In my first book I talk about one of the main problems with communication is that there’s not some big red light that starts flashing when it’s not working. Instead, everybody has a good time and goes on about their business. It might be months or years — or perhaps never – when somebody finally figures out that the communication was not working as it should. Even then, as this essay shows, you can finally figure out it’s broken and never have an idea of exactly what or why.

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            Did you ever have a chance, or any luck with trying to get people to explain what you said back to you? Or what were your experiences with that side of things?

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              Explaining back was the first thing I tried. I found that people are very good at parroting and mimicking things they hear. I also tried simulations and games. People love good games! They were even more enthusiastic when we did good games that demonstrated complex concepts.

              Unfortunately, this only made the feedback problem worse. I would create training material, show some code, talk about concepts, tell stories about how I used those concepts, create and play really fun games with the folks. The better I got at that, the more “positive” feedback I was receiving. What a great trainer! We had a blast at that new class and learned some really good stuff! They felt good. I felt good. I got great reviews and ratings.

              But this is very similar to the self-help book problem: the promise you get from a book, the feeling you get while consuming the book, the great recommendations you’ve heard and that you give to others, the imagined future you think you’ll have by applying the book? That’s a completely different thing from actually getting value say five years later from the book. The better those things are, the better everybody feels, including the content creator, but it doesn’t track at all with long-term real value.

              I did find an answer: smaller concepts presented, demonstrated, and then executed round-trip by the participants. Participants can either round-trip them as a group or individually. Both strategies have benefits. So, for instance, if you’re talking about C++ class inheritance, you’d show some concepts, say the diamond pattern, you’d code some on the screen, then you’d present a problem for people to work through that involved it. People were not complete until they solved the problem round-trip, from description to executing code. When they did that, you’d find all kinds of stuff that each person had assumed that others did not. Oh, you keep classes in separate files? Why’s that? You explicitly type a polymorphic relationship as close as possible to when you use it? Why’s that?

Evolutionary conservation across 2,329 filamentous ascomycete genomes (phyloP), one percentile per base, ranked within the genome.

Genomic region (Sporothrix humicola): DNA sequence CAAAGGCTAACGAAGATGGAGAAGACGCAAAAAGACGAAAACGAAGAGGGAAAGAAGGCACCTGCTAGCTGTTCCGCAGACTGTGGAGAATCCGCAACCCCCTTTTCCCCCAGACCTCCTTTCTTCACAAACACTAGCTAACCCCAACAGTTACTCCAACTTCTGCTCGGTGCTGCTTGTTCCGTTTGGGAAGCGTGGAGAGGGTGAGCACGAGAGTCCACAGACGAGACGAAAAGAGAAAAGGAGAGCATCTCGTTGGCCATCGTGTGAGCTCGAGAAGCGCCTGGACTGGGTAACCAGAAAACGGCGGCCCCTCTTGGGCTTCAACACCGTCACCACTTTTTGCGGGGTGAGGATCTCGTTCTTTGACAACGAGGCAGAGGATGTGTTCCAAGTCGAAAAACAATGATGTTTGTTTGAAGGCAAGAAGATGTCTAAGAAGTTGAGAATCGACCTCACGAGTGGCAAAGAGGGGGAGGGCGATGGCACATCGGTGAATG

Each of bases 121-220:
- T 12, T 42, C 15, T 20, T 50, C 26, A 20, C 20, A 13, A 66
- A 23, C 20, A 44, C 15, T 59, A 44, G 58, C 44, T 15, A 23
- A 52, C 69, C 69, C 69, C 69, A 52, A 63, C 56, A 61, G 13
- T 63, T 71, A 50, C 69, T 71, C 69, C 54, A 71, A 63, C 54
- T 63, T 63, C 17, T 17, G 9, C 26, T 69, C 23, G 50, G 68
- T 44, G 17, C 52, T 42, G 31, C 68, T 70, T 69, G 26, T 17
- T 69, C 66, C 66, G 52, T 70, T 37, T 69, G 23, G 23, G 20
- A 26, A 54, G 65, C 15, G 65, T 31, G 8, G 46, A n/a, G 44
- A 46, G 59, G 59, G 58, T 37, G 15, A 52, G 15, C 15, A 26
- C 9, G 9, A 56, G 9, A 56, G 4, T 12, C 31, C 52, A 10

None of these necessarily have right or wrong answers. It’s the cognitive load of all of these tiny little details that prevents the application of the high-level concept to their day-to-day work. So you have to work through them, talk about each of these little details. They don’t need the perfect way to group classes, files, and project folders, for instance, but they need some kind of example that they can mimic for a bit until they begin more learning in that area. Silly things like project file/folder grouping sounds trivial and inane to folks who have coded for a long time, but you stack a few dozen things like that, different for each participant, and you’ve got an insurmountable obstacle for practical learning.

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                Thanks for taking the time to explain things more!

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            A friend and I have a theory that soon everyone will have their own AI that knows them and their personal language/learning model intimately well - better than any single person could after a lifetime. These AI’s will be able to do the incredibly complex work of the ‘translating’ of things someone is trying to tell you, or questions you’re trying to ask or goals you have, to/from your/their learning model.